Paying just 3% more at the farm gate could stop children in Ghana doing the most hazardous tasks, like using machetes, or working more than 42 hours a week, researchers said, as the illegal practice is driven by poverty and rarely prosecuted.
“We figured there has to be some kind of incentive, on top of the laws, to get the farmers to stop using child labour,” said Jeff Luckstead, an agricultural economist at the University of Arkansas, co-author of the study in the journal PLoS ONE.
“It’s a really difficult issue because these are very poor farmers … They don’t have many options – they can’t just go and hire people,” he told the Thomson Reuters Foundation.
Ghana is the world’s second largest cocoa grower, with more than 700,000 children producing the crop, often doing dangerous jobs on family farms like carrying heavy loads or using sharp tools, the anti-slavery group Walk Free Foundation says.
Big chocolate makers have been under pressure to clean up their supply chains since reports of child labour on West African cocoa farms emerged in the 1990s, with major names like Mars and Hershey promising to only buy ethical cocoa by 2020.
The International Labour Organization has said the world is unlikely to meet a target of ending child labour by 2025, which is part of 17 global development goals agreed in 2015 at the United Nations.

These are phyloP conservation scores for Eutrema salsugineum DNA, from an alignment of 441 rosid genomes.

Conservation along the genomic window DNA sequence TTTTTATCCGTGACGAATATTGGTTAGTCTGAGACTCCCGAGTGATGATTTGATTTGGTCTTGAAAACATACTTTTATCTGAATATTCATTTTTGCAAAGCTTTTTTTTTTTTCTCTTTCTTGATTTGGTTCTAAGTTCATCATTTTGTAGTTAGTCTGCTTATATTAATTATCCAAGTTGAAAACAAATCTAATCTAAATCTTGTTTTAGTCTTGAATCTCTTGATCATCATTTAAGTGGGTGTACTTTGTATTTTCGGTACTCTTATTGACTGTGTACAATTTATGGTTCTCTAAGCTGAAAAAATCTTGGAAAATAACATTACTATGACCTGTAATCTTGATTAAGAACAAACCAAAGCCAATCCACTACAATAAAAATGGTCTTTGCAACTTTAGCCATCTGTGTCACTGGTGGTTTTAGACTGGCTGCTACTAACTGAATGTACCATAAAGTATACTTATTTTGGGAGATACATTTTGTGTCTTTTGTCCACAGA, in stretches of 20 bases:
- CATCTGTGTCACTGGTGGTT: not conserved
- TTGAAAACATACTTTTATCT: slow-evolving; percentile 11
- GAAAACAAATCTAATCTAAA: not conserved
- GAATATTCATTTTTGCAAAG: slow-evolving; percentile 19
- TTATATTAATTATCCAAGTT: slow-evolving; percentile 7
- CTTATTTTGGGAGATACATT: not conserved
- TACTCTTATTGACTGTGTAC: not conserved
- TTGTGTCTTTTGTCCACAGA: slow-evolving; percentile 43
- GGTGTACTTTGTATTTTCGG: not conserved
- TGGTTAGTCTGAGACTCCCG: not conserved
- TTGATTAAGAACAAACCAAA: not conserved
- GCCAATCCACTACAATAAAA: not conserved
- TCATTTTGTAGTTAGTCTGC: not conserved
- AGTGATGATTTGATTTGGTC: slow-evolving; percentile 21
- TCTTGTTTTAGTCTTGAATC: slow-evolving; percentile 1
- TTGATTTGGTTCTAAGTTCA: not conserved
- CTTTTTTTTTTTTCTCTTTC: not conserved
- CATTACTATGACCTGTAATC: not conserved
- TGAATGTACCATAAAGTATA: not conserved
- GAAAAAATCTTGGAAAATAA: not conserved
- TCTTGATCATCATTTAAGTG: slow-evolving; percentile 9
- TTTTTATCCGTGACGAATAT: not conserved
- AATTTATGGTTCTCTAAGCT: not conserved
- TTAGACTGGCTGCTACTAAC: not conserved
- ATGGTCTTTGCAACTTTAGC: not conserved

Researchers came up with the price premiums by analysing data between 2003 and 2015, including household budgets, cocoa prices and production and children’s education and leisure time.
While recognising a 50% price increase was “implausible”, the study suggested that Ghana could become more competitive globally if it could certify its cocoa as “child labour-free”.
All cocoa produced in Ghana is sold to the regulator, COCOBOD, which paid farmers 7,600 cedi ($1,435) per tonne last year. Ghana exports almost 20% of global cocoa output of some 4.8 million tonnes a year.
Most cocoa farming families live below the World Bank’s poverty line of $2 a day, according to the charity International Cocoa Initiative (ICI), fuelling child labour.
But Genevieve LeBaron of Britain’s Sheffield University, who was not part of the study, said the key to ending poverty among cocoa farmers was not necessarily raising COCOBOD’s prices but fairer distribution of profits within the chocolate sector.
The global chocolate industry was worth about $85 billion in 2018, and is projected to jump to $102 billion by 2022, according to leading research firm Mintel.
“If you look at the annual profits of the largest cocoa and chocolate confectionary companies in the world, there’s plenty of money in that supply chain that could be redistributed downwards along the value chain,” said the politics professor.
Source : Thomson Reuters Foundation.